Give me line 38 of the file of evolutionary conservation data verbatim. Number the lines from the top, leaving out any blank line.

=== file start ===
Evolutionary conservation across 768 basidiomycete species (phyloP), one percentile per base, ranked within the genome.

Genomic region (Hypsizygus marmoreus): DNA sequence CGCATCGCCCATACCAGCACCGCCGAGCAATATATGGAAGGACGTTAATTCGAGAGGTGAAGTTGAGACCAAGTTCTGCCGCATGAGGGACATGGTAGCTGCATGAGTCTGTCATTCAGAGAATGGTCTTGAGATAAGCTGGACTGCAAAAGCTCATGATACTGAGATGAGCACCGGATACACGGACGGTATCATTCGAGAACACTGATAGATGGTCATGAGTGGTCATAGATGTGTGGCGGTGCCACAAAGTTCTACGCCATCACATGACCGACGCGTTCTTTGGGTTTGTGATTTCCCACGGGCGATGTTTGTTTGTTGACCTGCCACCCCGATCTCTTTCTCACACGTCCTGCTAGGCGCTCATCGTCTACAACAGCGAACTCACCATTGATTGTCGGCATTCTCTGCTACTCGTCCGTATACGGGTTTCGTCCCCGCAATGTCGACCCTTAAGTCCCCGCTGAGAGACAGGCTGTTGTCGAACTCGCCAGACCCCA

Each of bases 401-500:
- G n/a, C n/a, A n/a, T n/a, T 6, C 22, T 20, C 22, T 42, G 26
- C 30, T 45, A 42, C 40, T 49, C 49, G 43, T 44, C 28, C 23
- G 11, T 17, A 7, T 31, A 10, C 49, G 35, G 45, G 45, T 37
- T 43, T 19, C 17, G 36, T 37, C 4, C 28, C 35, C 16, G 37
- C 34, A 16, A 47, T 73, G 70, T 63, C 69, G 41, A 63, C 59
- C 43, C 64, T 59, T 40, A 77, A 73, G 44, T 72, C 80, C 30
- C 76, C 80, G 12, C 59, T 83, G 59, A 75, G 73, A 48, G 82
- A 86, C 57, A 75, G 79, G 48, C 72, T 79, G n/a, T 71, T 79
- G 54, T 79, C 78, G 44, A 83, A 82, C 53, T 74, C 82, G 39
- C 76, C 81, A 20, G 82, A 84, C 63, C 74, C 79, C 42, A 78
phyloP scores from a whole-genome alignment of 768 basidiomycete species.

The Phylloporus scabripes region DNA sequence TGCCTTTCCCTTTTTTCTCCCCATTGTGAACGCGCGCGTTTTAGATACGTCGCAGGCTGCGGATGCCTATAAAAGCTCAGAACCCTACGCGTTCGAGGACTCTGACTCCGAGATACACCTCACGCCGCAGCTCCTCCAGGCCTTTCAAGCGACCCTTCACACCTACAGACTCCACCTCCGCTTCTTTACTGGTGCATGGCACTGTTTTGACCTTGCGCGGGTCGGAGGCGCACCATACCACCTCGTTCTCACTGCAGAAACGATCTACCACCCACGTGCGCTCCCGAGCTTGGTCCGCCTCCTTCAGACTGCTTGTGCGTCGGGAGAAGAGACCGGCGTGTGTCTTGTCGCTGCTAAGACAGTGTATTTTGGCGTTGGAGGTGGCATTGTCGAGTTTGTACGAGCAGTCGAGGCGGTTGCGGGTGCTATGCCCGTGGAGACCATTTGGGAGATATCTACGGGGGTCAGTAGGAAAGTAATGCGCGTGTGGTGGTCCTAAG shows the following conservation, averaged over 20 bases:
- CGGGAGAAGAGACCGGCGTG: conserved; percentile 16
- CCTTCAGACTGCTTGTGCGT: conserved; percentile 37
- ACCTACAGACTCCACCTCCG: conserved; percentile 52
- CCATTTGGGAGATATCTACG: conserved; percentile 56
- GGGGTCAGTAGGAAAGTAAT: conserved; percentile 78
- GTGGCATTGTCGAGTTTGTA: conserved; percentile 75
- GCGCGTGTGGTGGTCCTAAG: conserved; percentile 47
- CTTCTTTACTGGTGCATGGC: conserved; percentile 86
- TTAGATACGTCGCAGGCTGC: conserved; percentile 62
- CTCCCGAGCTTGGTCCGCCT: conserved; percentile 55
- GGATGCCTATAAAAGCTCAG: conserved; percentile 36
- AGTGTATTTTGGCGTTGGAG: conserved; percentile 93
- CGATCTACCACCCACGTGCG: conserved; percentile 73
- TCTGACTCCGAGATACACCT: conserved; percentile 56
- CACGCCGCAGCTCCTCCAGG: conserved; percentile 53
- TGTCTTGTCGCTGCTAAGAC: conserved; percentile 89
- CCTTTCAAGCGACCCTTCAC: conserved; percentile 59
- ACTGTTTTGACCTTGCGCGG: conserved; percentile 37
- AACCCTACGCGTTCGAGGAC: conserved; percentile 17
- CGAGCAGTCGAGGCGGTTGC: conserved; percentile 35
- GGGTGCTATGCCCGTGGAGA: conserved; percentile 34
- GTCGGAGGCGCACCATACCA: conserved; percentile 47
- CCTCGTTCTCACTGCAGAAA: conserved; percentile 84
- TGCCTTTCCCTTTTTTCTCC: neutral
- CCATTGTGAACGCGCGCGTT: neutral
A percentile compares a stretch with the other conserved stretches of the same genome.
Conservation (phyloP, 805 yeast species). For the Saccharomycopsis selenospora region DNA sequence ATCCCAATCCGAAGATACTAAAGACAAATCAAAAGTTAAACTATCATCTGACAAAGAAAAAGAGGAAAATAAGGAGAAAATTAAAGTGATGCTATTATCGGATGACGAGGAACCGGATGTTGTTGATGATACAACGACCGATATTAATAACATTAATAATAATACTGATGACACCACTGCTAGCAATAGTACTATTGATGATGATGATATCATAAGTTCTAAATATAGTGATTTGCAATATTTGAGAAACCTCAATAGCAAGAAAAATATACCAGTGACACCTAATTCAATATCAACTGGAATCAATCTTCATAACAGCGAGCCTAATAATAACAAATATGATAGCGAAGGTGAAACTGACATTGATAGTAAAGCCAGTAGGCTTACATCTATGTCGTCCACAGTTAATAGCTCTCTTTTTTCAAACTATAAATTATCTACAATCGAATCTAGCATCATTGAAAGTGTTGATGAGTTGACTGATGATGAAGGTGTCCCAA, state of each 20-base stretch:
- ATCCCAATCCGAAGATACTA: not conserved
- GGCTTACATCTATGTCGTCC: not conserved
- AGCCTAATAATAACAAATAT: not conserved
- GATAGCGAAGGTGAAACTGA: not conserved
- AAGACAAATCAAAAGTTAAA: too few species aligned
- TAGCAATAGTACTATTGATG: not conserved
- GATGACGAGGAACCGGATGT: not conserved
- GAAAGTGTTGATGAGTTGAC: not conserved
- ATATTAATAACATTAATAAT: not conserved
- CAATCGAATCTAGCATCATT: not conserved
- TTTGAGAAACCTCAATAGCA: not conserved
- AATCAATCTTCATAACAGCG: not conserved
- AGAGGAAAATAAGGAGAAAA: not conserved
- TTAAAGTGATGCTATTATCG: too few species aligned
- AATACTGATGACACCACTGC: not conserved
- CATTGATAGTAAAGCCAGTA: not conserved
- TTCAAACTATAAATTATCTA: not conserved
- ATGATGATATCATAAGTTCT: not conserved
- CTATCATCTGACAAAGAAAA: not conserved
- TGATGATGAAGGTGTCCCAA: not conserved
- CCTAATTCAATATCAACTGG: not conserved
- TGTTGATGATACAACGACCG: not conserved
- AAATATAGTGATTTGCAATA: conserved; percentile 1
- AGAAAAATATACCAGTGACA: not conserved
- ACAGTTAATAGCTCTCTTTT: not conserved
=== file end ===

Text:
- CCTCGTTCTCACTGCAGAAA: conserved; percentile 84